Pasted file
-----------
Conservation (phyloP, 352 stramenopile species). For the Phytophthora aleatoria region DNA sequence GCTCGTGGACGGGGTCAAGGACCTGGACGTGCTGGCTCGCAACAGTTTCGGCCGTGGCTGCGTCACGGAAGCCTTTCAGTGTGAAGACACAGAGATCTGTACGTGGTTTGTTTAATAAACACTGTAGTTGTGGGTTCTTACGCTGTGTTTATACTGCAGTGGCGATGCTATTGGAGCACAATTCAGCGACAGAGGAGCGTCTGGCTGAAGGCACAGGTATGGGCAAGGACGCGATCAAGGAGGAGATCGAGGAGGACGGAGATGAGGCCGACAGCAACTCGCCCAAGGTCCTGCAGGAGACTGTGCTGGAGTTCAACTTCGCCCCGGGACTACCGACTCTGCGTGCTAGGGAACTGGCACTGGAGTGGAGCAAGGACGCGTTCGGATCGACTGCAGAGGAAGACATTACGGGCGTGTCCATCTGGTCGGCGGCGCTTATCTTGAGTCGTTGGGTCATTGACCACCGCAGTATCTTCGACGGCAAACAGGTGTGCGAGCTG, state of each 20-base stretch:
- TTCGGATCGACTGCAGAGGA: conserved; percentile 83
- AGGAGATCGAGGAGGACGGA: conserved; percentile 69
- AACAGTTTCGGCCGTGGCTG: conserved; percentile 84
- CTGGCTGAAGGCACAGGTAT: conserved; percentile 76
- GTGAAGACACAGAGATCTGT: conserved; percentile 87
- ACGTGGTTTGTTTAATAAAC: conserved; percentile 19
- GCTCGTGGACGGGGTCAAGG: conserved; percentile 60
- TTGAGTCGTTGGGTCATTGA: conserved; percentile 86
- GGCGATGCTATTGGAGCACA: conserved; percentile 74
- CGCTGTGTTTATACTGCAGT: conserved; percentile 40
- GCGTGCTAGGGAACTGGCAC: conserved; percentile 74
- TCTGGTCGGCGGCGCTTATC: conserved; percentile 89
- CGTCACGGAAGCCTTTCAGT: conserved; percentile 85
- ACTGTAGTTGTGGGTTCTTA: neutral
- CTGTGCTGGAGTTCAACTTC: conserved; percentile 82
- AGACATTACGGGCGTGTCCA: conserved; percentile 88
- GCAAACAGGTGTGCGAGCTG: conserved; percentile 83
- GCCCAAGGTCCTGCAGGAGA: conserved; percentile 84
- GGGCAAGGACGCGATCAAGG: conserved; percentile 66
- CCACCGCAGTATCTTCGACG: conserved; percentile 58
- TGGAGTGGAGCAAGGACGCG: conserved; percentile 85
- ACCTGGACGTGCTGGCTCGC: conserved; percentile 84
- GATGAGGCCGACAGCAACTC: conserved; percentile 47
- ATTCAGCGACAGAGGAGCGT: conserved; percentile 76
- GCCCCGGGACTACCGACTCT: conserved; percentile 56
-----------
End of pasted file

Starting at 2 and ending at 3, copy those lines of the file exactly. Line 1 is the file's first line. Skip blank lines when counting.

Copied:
- TTCGGATCGACTGCAGAGGA: conserved; percentile 83
- AGGAGATCGAGGAGGACGGA: conserved; percentile 69